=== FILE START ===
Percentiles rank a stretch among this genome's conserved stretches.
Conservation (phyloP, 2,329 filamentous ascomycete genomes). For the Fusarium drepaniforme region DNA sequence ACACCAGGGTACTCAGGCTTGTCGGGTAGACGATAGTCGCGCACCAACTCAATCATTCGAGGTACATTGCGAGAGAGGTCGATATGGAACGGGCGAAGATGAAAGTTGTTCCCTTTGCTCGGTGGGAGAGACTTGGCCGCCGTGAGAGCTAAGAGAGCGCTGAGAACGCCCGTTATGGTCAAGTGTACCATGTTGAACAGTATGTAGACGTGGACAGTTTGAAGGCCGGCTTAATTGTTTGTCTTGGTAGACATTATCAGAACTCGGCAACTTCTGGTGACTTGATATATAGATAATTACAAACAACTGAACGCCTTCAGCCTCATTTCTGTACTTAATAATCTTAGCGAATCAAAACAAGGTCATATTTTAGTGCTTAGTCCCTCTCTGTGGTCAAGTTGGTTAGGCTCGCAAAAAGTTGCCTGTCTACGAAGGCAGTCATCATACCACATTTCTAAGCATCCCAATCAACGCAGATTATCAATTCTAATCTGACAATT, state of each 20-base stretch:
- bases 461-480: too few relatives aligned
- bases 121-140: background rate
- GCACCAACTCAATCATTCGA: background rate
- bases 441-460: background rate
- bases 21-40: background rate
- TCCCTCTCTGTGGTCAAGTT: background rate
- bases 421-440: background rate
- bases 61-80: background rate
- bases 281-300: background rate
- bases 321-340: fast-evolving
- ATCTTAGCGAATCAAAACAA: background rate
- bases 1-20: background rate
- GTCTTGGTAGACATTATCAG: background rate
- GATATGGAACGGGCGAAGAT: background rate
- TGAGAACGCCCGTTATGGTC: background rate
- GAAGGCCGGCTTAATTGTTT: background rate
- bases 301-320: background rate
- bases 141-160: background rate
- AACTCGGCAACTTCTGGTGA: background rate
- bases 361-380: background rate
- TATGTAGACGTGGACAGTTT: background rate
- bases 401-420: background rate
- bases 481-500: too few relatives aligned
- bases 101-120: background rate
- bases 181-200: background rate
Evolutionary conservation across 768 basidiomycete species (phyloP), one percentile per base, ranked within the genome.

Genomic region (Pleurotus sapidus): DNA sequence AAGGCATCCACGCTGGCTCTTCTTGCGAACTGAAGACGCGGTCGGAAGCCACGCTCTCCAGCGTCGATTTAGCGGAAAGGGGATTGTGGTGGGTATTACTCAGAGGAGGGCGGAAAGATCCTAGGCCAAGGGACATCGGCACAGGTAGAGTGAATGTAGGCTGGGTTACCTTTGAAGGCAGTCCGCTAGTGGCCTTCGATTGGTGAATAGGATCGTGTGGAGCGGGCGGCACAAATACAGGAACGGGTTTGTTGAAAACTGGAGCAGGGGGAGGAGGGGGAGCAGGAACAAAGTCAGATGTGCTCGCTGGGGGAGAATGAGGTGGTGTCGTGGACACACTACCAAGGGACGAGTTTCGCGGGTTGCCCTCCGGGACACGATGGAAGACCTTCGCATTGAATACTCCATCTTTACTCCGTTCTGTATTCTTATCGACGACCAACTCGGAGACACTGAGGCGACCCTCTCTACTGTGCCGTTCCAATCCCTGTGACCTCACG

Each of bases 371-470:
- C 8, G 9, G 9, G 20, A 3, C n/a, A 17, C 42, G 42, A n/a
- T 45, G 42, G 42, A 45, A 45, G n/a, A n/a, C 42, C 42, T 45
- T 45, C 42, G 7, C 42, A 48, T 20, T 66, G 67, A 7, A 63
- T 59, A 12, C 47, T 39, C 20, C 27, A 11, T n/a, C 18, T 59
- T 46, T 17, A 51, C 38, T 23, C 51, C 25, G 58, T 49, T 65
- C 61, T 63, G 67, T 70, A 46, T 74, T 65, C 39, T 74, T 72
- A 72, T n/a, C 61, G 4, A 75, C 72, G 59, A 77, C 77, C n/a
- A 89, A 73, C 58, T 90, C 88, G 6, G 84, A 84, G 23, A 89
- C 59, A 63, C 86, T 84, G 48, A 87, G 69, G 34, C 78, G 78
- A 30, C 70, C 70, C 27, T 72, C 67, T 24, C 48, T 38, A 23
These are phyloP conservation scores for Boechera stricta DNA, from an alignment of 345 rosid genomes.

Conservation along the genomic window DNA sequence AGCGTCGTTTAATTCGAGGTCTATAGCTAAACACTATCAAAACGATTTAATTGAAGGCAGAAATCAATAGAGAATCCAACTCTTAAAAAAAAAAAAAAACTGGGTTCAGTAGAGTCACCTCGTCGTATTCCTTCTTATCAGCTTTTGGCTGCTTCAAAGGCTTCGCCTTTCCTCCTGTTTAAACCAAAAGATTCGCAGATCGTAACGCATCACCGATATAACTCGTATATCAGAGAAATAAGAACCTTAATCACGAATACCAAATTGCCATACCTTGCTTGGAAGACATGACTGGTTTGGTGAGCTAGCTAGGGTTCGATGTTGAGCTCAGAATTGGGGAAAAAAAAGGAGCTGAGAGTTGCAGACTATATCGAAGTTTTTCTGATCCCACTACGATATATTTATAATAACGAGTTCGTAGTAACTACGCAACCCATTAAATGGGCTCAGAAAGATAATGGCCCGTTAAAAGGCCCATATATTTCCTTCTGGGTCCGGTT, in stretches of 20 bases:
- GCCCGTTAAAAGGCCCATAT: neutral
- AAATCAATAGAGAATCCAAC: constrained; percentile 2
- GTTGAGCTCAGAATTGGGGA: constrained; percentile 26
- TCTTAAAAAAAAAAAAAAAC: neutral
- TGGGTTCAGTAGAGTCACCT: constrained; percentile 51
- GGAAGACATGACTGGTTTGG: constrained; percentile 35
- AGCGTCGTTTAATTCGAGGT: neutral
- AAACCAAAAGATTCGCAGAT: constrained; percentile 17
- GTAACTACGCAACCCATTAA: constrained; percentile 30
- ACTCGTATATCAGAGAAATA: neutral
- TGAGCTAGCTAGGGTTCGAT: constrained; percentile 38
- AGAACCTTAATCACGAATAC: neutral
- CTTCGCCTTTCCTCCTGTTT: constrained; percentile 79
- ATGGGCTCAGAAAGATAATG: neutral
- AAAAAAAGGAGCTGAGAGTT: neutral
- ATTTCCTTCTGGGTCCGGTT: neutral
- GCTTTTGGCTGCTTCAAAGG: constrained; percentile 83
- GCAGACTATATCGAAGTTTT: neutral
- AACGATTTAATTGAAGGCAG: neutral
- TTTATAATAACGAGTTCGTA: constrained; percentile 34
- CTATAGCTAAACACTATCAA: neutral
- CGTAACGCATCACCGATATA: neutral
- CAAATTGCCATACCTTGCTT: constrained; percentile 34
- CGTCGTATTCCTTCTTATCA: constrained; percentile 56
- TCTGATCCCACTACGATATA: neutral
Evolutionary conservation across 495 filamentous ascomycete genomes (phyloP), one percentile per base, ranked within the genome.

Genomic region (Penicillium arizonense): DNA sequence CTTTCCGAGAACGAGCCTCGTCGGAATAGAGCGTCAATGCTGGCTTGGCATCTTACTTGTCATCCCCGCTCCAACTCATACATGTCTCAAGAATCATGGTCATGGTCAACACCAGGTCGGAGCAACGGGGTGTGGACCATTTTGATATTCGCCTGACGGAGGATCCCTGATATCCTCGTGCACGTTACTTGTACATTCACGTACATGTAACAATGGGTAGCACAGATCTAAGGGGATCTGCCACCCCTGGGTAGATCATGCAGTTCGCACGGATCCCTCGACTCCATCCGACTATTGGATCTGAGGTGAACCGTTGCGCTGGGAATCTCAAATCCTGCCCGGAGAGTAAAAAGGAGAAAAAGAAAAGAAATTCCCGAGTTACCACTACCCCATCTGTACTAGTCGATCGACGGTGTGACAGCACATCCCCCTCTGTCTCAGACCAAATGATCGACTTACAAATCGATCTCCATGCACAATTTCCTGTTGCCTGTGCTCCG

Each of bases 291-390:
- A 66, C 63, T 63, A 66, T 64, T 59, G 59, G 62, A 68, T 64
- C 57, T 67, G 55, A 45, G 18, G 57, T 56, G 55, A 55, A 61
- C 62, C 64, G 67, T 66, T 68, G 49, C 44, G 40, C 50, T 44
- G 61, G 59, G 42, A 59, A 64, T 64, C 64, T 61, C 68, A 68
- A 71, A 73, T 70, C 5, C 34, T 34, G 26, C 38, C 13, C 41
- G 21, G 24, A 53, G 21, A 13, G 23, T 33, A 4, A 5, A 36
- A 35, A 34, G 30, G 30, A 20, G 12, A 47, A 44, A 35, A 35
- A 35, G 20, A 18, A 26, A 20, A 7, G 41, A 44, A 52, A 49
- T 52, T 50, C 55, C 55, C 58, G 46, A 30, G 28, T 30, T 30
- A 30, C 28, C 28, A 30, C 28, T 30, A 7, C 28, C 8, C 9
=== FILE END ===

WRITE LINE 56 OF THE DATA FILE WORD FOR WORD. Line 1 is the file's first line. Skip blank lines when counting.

- ATGGGCTCAGAAAGATAATG: neutral